At least 34 people were killed - many burnt or horribly mutilated - in a rebellion at a prison in Rio de Janeiro, police and legislators say.
Rebel inmates demanded different gang members be held separately
The rebellion has now ended, but police said they were still securing the Benfica facility in northern Rio, and feared more bodies could be found.
The revolt began on Saturday morning when inmates seized guns and hostages during an attempt to stage a jailbreak.
A guard was shot dead by inmates when he tried to escape on Sunday.
'Bodies in the rubbish'
Rio state legislator Geraldo Moreira, who entered the prison with police after the revolt ended, said he counted 28 bodies before giving up.
"There are bodies which have been mutilated, burnt, pieces spread around, bits of bodies in the rubbish.
"I reached the point where I didn't have enough stomach to continue," he said.
Remains of at least 34 bodies have been retrieved, but firefighters said the final death toll could reach 50, the AFP news agency reported. The condition of the bodies meant identification of the dead was difficult.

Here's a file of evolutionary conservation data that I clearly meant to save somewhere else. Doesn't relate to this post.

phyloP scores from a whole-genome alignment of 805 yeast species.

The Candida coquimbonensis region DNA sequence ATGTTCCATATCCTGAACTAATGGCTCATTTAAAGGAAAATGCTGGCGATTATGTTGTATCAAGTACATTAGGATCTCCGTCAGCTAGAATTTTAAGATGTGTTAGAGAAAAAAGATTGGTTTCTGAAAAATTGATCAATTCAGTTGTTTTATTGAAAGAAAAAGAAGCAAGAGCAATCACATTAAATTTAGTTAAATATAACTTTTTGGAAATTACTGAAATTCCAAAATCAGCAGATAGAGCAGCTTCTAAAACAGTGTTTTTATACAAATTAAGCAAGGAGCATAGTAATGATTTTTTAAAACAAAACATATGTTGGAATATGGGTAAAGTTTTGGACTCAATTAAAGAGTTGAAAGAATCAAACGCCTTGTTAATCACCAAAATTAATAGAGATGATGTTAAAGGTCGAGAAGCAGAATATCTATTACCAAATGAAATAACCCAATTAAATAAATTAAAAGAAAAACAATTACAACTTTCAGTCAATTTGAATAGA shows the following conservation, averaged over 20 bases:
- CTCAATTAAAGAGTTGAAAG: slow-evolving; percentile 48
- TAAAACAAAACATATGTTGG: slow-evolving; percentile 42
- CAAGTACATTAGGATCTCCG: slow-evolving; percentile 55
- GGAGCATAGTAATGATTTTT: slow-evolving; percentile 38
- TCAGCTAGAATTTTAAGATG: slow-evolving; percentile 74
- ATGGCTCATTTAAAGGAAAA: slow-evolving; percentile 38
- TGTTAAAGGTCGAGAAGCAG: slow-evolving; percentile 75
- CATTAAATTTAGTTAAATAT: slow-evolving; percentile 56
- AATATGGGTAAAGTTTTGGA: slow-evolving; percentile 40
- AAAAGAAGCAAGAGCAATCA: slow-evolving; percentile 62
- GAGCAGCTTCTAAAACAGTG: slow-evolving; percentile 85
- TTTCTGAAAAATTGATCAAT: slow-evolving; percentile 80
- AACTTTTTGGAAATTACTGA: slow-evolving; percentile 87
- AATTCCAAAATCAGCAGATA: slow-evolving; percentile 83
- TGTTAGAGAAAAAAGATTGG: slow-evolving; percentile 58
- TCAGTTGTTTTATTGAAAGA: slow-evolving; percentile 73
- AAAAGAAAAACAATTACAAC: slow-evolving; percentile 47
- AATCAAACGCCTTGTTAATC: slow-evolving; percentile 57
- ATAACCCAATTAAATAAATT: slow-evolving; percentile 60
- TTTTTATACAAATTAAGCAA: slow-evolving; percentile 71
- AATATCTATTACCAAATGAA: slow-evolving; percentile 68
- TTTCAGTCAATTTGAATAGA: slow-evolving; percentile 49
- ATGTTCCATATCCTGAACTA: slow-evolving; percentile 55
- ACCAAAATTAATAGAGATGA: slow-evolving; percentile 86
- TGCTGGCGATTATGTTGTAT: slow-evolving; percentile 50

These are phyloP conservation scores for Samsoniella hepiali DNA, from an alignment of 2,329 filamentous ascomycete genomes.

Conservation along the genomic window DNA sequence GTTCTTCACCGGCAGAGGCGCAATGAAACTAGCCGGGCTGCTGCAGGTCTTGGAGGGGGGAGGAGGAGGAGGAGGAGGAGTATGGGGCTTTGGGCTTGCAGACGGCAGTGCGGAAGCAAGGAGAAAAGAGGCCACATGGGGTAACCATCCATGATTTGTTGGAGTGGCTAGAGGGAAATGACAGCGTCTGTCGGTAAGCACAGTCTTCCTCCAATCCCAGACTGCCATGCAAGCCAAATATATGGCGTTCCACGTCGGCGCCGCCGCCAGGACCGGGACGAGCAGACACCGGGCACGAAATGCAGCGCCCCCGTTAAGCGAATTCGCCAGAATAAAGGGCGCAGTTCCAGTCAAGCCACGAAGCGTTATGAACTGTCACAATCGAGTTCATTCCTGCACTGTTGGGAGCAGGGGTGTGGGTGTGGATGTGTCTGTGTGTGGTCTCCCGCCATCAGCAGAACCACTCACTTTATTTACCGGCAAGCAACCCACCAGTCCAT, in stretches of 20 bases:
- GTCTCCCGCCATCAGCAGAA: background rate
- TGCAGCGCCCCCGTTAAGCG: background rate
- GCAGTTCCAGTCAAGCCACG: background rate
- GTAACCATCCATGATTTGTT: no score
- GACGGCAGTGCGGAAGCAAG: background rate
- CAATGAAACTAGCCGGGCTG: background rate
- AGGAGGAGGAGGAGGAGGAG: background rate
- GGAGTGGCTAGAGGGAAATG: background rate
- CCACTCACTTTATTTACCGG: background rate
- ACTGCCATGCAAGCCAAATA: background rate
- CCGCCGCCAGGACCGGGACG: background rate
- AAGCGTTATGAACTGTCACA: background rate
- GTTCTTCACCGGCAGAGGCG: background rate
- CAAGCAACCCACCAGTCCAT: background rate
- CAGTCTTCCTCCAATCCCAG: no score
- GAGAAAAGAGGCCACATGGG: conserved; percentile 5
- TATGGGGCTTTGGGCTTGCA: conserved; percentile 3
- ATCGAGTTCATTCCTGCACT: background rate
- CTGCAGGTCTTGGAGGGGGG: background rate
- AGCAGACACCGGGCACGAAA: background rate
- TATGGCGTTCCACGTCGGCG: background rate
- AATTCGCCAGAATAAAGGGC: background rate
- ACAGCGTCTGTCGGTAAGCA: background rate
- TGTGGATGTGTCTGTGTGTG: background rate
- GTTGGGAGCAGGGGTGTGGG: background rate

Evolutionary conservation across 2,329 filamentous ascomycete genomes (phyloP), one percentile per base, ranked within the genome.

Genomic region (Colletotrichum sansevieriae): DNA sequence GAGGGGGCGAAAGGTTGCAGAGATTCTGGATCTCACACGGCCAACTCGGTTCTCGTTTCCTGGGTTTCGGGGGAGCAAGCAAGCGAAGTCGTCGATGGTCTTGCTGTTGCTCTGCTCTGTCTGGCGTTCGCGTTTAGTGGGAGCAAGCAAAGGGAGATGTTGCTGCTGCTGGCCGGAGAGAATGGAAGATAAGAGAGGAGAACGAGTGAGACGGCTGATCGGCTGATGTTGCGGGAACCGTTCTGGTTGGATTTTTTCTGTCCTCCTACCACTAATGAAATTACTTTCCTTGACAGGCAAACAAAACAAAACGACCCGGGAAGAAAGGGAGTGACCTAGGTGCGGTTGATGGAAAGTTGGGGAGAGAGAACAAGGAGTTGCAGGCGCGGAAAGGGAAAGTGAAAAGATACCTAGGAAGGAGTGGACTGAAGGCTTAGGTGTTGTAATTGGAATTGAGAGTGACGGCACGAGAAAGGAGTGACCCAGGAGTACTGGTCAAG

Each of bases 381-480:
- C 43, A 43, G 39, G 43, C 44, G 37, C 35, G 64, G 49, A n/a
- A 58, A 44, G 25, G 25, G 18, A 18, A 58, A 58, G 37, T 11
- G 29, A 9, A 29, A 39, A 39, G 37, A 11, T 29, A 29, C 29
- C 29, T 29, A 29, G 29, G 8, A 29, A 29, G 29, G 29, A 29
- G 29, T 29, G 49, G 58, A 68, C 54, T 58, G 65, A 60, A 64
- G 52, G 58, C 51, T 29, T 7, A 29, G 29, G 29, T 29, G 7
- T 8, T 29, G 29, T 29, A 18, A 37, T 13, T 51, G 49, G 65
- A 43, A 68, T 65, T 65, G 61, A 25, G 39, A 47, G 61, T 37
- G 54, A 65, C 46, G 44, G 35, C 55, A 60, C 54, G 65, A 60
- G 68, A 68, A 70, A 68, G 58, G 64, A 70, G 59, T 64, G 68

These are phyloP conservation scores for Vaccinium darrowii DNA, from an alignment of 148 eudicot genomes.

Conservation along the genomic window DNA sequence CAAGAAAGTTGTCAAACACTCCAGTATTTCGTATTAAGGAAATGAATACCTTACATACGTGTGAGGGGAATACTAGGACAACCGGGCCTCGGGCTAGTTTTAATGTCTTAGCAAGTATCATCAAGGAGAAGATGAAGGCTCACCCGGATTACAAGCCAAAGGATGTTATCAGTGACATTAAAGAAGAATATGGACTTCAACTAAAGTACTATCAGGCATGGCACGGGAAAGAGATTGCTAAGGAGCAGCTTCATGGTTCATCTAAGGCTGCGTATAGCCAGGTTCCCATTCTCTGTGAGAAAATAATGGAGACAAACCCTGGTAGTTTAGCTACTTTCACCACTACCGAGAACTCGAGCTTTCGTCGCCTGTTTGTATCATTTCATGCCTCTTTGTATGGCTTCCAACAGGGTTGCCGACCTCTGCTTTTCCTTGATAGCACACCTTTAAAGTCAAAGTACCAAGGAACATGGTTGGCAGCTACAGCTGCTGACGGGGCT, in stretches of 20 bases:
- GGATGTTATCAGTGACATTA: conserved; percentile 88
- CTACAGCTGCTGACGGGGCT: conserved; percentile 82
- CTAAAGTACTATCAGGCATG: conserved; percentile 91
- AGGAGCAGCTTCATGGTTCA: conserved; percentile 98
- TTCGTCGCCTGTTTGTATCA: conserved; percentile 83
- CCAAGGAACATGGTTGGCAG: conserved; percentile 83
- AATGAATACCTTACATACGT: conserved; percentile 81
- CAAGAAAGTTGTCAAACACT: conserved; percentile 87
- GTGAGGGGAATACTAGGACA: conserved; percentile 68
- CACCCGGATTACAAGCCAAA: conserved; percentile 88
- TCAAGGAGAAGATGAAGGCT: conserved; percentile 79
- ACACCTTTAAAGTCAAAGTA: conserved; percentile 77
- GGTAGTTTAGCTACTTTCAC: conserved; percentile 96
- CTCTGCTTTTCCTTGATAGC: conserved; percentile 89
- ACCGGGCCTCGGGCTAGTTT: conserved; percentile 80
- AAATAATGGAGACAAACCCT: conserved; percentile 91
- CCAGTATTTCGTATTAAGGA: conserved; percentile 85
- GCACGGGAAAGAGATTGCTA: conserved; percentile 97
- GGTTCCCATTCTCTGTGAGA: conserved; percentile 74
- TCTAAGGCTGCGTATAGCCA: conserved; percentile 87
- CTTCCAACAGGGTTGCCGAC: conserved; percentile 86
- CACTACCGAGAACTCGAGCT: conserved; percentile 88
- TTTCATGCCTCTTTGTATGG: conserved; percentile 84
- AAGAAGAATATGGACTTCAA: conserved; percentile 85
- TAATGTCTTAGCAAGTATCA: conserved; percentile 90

The slaughter appears to have begun when members of the notorious Red Command drug gang turned on members of the Friend of Friends and Third Command gangs.
It happened after a Catholic pastor helping to negotiate an end to the revolt agreed to inmates' demands that members of different gangs be housed in separate quarters.
Relatives of prisoners have been waiting anxiously for news
A factor in many rebellions in Brazilian jails is identified as overcrowding. Benfica, however, only opened recently and was holding 900 prisoners with capacity for some 1,300.
Some government officials are reported to have complained that the jail was badly planned and constructed, however.
The 62-hour revolt began when inmates seized weapons attempted to stage a mass jailbreak on Saturday morning.
At least 14 prisoners escaped before police arrived to quash the rebellion. Police say three were later recaptured.
During the clashes, 26 guards and prison staffers were taken hostage. Five hostages were later freed to receive hospital treatment.
On Sunday, 43-year-old guard Marco Antonio Borgatte was shot in the back as he tried to escape. He died from his injuries on the way to hospital.
There are no reports that any other hostages were badly hurt, though some were suffering hunger and dehydration when they were released on Monday.
The scores of deaths at Benfica make it the worst single prison disaster in Brazil since 1992, when police stormed Carandiru prison in Sao Paulo, killing 111 inmates.